And the problem is that plastics are not biodegradable, which creates a serious problem when converted into garbage and litter. The plastic litter eventually found its way into rivers, which blocked the soil and sand which processes rainwater into the aquifers that spring out as rivers and streams.

We have always had droughts in Jamaica, but the plastic bags certainly aggravated the problem. The plastics have blocked the gullies and rivers and killed millions of fish. And when the plastics made from oil are burned it aggravates the air pollution, which in turn causes illness. And all the many efforts to get people to stop littering were in vain.

I recall writing in the Jamaica Observer some years ago that cleaning the coastal areas of Kingston on World Environment Day was ineffective because people would simply continue to litter the streets and the gullies which all ends up in the harbour. At the time I pointed to the need for education about the harmful effects of plastic litter. I got an e-mail from Diana McCaulay, former head of Jamaica Environment Trust, who disagreed that it was ineffective, but I was right after all, hence the ban on plastics.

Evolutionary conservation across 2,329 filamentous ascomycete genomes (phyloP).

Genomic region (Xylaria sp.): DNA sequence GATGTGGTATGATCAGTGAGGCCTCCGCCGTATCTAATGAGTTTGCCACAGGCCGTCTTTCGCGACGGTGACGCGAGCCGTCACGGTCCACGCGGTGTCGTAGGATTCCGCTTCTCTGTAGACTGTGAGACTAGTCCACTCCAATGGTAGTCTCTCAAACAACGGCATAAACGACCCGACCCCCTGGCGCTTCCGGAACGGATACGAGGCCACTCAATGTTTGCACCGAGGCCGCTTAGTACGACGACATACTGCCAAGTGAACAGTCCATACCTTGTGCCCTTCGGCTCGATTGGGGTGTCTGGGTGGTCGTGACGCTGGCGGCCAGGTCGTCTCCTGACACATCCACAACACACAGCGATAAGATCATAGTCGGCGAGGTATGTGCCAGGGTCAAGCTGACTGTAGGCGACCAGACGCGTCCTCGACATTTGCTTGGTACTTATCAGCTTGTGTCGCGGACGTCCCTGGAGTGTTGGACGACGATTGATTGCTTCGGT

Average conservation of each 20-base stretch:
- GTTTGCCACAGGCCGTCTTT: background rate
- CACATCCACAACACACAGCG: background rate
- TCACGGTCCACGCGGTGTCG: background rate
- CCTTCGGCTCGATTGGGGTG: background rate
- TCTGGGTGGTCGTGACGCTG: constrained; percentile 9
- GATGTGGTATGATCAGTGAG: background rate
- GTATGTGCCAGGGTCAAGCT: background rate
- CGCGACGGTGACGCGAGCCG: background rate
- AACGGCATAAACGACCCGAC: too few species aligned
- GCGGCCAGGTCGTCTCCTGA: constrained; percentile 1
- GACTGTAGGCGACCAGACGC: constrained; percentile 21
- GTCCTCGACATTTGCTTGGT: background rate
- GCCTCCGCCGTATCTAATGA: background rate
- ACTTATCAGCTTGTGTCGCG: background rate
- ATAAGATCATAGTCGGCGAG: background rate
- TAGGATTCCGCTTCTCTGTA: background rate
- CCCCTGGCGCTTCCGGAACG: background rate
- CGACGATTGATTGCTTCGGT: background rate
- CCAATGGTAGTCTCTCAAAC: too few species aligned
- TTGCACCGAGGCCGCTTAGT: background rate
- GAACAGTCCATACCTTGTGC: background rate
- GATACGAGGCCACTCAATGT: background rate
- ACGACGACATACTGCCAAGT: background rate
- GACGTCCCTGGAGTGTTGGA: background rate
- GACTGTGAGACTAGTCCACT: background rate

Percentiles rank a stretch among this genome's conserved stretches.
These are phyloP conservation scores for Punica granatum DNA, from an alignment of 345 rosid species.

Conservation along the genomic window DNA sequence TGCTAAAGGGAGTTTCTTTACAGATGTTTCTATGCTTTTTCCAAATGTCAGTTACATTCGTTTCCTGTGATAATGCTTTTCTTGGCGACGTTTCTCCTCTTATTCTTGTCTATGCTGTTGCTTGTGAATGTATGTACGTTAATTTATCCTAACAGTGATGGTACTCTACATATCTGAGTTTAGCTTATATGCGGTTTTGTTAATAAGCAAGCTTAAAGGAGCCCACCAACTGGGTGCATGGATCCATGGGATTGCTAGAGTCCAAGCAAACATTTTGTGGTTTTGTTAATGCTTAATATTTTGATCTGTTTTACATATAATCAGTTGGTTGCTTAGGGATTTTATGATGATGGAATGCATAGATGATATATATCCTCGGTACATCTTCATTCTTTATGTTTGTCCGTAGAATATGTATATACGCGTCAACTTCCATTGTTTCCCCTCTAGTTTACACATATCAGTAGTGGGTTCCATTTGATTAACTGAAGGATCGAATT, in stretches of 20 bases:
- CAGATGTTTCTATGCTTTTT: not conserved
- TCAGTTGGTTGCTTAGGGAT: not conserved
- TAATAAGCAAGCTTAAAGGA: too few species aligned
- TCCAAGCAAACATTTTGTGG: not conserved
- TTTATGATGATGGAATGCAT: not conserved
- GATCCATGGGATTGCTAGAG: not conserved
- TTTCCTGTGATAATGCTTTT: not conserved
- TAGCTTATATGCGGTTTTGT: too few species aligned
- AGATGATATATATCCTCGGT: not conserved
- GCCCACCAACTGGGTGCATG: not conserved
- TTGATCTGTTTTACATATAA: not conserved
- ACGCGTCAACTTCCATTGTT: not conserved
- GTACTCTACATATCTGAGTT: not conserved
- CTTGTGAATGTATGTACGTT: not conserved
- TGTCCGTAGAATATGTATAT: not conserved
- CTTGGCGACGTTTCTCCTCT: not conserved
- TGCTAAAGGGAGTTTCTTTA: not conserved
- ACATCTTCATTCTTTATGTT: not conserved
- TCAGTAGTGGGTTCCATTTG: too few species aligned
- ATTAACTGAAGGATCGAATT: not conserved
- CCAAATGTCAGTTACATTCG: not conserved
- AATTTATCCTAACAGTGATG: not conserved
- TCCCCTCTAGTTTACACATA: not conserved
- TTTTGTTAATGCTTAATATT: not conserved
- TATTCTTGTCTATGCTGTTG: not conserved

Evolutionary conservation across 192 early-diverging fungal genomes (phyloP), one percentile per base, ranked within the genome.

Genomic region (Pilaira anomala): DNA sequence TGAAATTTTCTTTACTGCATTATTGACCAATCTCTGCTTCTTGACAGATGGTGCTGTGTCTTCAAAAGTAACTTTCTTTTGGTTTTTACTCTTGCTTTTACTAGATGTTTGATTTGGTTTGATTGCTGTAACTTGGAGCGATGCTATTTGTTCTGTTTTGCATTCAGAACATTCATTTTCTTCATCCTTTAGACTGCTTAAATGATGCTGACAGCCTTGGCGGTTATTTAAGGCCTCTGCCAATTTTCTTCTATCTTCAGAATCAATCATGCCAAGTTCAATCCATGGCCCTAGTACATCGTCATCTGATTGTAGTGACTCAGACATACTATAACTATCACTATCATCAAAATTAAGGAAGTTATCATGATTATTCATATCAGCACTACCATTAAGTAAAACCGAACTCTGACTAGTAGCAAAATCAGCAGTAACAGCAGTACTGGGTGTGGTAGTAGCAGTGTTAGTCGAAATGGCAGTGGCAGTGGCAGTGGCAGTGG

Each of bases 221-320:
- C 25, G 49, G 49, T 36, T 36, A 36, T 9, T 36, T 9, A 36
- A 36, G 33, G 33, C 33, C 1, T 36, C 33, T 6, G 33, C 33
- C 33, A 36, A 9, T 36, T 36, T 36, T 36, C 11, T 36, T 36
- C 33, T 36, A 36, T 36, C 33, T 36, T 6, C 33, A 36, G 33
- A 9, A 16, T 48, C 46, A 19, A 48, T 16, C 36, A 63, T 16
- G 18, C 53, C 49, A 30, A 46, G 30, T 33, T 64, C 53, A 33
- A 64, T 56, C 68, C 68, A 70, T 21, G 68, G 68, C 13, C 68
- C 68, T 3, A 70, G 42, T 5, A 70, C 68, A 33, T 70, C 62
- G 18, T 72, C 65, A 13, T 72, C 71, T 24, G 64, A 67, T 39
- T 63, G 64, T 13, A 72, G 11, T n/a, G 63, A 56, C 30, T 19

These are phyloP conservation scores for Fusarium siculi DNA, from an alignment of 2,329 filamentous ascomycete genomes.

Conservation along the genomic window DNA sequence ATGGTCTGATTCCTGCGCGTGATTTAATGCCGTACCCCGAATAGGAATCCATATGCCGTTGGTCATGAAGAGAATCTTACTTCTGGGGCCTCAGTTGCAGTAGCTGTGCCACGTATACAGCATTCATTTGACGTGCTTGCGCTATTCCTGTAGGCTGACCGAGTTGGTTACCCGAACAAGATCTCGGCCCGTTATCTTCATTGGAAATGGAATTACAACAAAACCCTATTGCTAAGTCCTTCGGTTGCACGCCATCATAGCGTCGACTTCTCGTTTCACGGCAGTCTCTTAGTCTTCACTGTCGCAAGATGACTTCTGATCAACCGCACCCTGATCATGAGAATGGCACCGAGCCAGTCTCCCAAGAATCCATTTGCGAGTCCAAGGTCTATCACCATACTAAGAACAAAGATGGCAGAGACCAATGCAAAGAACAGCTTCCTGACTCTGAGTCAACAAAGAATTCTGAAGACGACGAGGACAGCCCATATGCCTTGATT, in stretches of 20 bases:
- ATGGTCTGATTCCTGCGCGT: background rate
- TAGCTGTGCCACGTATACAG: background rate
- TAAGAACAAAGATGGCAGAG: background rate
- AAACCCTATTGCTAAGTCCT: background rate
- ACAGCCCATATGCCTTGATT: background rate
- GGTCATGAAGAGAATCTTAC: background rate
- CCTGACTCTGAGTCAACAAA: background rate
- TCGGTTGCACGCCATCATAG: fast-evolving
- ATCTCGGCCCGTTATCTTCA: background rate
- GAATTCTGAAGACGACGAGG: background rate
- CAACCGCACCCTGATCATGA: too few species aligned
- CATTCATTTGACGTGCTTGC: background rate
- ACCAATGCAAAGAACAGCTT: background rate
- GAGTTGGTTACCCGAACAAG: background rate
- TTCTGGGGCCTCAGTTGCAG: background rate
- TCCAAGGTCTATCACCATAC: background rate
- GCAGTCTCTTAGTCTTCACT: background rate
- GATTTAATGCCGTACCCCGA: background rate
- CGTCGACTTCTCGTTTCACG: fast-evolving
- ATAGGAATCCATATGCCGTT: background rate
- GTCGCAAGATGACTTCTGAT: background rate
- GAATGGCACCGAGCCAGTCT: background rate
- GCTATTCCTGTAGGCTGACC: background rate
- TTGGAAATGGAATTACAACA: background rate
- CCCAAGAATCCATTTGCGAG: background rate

So we are returning to paper bags as in the old days, but will this lead to the same problem of the cutting down of trees for paper which in turn causes longer droughts? Not quite.

The use of computers and cellphones means that we have eliminated the need for a great amount of paper products for the previous methods of communication. So returning to paper bags will not necessarily mean the same amount of destruction of trees as before.

But we could yet have a return of the problem. What we should do, as suggested by some, is to make greater use of drinking straws made from bamboo. I recall hearing Canon Ernle Gordon, in November 1973, speaking of using banana trees to manufacture paper as done in some countries. Some Jamaicans are already making an industry out of string bags.